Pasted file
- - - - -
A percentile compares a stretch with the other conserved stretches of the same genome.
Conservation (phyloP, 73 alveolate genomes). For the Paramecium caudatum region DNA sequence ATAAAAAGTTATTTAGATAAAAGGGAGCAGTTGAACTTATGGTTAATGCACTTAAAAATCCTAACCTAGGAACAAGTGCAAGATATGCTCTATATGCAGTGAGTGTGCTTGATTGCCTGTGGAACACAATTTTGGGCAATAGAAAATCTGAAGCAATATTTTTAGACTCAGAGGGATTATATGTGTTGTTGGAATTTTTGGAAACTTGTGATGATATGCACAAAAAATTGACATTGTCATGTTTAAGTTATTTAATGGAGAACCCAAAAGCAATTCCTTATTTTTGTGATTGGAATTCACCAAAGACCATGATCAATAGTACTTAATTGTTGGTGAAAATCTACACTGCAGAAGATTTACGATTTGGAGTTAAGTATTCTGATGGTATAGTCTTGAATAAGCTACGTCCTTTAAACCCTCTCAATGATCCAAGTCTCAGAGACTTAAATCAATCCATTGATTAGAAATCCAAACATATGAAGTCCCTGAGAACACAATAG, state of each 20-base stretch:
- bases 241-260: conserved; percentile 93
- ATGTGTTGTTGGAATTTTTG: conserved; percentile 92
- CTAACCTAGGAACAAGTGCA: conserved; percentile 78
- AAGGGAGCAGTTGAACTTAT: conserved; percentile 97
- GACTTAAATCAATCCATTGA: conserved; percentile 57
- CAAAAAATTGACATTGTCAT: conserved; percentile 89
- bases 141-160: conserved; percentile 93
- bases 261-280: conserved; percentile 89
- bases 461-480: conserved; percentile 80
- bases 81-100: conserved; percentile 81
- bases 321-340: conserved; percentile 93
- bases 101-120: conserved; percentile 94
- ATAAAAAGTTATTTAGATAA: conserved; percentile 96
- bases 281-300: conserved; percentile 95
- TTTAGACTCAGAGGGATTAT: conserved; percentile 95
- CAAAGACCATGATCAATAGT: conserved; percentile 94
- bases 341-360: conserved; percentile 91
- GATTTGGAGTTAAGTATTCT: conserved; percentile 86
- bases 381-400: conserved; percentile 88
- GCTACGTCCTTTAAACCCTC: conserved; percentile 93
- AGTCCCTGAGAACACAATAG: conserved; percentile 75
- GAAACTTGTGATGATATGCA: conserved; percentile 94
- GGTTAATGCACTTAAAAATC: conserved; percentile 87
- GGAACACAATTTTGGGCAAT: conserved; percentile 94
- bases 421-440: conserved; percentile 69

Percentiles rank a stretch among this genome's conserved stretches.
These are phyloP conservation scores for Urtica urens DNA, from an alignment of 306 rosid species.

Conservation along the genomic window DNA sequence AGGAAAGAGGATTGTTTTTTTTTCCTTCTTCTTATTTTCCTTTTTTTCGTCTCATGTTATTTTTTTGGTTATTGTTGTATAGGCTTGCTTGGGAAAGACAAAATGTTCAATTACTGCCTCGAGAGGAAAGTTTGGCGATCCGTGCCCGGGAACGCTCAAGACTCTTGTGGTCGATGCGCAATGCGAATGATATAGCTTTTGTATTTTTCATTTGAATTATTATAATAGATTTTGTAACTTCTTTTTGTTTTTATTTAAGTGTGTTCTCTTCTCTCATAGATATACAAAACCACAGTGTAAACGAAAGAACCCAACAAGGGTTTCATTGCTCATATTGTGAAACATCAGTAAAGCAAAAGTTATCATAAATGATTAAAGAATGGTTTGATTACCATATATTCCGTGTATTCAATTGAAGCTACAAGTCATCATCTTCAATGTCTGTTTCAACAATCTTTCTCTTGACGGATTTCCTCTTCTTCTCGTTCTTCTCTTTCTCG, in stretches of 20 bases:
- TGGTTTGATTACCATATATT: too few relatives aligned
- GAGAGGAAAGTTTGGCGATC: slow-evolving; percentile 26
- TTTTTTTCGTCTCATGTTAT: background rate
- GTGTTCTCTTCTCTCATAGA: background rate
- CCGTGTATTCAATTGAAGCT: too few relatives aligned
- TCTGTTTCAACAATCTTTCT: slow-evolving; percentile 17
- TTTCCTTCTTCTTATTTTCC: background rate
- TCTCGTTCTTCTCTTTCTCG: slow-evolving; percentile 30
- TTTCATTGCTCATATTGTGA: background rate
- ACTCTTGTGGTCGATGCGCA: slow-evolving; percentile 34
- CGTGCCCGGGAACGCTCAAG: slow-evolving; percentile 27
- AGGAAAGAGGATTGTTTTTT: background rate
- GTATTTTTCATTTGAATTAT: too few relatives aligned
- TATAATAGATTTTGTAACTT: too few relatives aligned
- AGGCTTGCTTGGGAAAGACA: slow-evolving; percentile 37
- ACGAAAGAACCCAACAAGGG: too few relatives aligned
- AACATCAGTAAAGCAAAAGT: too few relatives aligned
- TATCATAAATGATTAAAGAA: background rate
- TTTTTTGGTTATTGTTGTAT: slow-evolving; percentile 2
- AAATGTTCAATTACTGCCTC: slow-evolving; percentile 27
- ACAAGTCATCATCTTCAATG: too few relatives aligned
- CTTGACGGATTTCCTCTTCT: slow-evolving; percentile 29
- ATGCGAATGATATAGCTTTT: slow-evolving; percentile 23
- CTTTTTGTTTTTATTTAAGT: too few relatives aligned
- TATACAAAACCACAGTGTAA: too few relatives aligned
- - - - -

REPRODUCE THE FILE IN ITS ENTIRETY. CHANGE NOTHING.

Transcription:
A percentile compares a stretch with the other conserved stretches of the same genome.
Conservation (phyloP, 73 alveolate genomes). For the Paramecium caudatum region DNA sequence ATAAAAAGTTATTTAGATAAAAGGGAGCAGTTGAACTTATGGTTAATGCACTTAAAAATCCTAACCTAGGAACAAGTGCAAGATATGCTCTATATGCAGTGAGTGTGCTTGATTGCCTGTGGAACACAATTTTGGGCAATAGAAAATCTGAAGCAATATTTTTAGACTCAGAGGGATTATATGTGTTGTTGGAATTTTTGGAAACTTGTGATGATATGCACAAAAAATTGACATTGTCATGTTTAAGTTATTTAATGGAGAACCCAAAAGCAATTCCTTATTTTTGTGATTGGAATTCACCAAAGACCATGATCAATAGTACTTAATTGTTGGTGAAAATCTACACTGCAGAAGATTTACGATTTGGAGTTAAGTATTCTGATGGTATAGTCTTGAATAAGCTACGTCCTTTAAACCCTCTCAATGATCCAAGTCTCAGAGACTTAAATCAATCCATTGATTAGAAATCCAAACATATGAAGTCCCTGAGAACACAATAG, state of each 20-base stretch:
- bases 241-260: conserved; percentile 93
- ATGTGTTGTTGGAATTTTTG: conserved; percentile 92
- CTAACCTAGGAACAAGTGCA: conserved; percentile 78
- AAGGGAGCAGTTGAACTTAT: conserved; percentile 97
- GACTTAAATCAATCCATTGA: conserved; percentile 57
- CAAAAAATTGACATTGTCAT: conserved; percentile 89
- bases 141-160: conserved; percentile 93
- bases 261-280: conserved; percentile 89
- bases 461-480: conserved; percentile 80
- bases 81-100: conserved; percentile 81
- bases 321-340: conserved; percentile 93
- bases 101-120: conserved; percentile 94
- ATAAAAAGTTATTTAGATAA: conserved; percentile 96
- bases 281-300: conserved; percentile 95
- TTTAGACTCAGAGGGATTAT: conserved; percentile 95
- CAAAGACCATGATCAATAGT: conserved; percentile 94
- bases 341-360: conserved; percentile 91
- GATTTGGAGTTAAGTATTCT: conserved; percentile 86
- bases 381-400: conserved; percentile 88
- GCTACGTCCTTTAAACCCTC: conserved; percentile 93
- AGTCCCTGAGAACACAATAG: conserved; percentile 75
- GAAACTTGTGATGATATGCA: conserved; percentile 94
- GGTTAATGCACTTAAAAATC: conserved; percentile 87
- GGAACACAATTTTGGGCAAT: conserved; percentile 94
- bases 421-440: conserved; percentile 69

Percentiles rank a stretch among this genome's conserved stretches.
These are phyloP conservation scores for Urtica urens DNA, from an alignment of 306 rosid species.

Conservation along the genomic window DNA sequence AGGAAAGAGGATTGTTTTTTTTTCCTTCTTCTTATTTTCCTTTTTTTCGTCTCATGTTATTTTTTTGGTTATTGTTGTATAGGCTTGCTTGGGAAAGACAAAATGTTCAATTACTGCCTCGAGAGGAAAGTTTGGCGATCCGTGCCCGGGAACGCTCAAGACTCTTGTGGTCGATGCGCAATGCGAATGATATAGCTTTTGTATTTTTCATTTGAATTATTATAATAGATTTTGTAACTTCTTTTTGTTTTTATTTAAGTGTGTTCTCTTCTCTCATAGATATACAAAACCACAGTGTAAACGAAAGAACCCAACAAGGGTTTCATTGCTCATATTGTGAAACATCAGTAAAGCAAAAGTTATCATAAATGATTAAAGAATGGTTTGATTACCATATATTCCGTGTATTCAATTGAAGCTACAAGTCATCATCTTCAATGTCTGTTTCAACAATCTTTCTCTTGACGGATTTCCTCTTCTTCTCGTTCTTCTCTTTCTCG, in stretches of 20 bases:
- TGGTTTGATTACCATATATT: too few relatives aligned
- GAGAGGAAAGTTTGGCGATC: slow-evolving; percentile 26
- TTTTTTTCGTCTCATGTTAT: background rate
- GTGTTCTCTTCTCTCATAGA: background rate
- CCGTGTATTCAATTGAAGCT: too few relatives aligned
- TCTGTTTCAACAATCTTTCT: slow-evolving; percentile 17
- TTTCCTTCTTCTTATTTTCC: background rate
- TCTCGTTCTTCTCTTTCTCG: slow-evolving; percentile 30
- TTTCATTGCTCATATTGTGA: background rate
- ACTCTTGTGGTCGATGCGCA: slow-evolving; percentile 34
- CGTGCCCGGGAACGCTCAAG: slow-evolving; percentile 27
- AGGAAAGAGGATTGTTTTTT: background rate
- GTATTTTTCATTTGAATTAT: too few relatives aligned
- TATAATAGATTTTGTAACTT: too few relatives aligned
- AGGCTTGCTTGGGAAAGACA: slow-evolving; percentile 37
- ACGAAAGAACCCAACAAGGG: too few relatives aligned
- AACATCAGTAAAGCAAAAGT: too few relatives aligned
- TATCATAAATGATTAAAGAA: background rate
- TTTTTTGGTTATTGTTGTAT: slow-evolving; percentile 2
- AAATGTTCAATTACTGCCTC: slow-evolving; percentile 27
- ACAAGTCATCATCTTCAATG: too few relatives aligned
- CTTGACGGATTTCCTCTTCT: slow-evolving; percentile 29
- ATGCGAATGATATAGCTTTT: slow-evolving; percentile 23
- CTTTTTGTTTTTATTTAAGT: too few relatives aligned
- TATACAAAACCACAGTGTAA: too few relatives aligned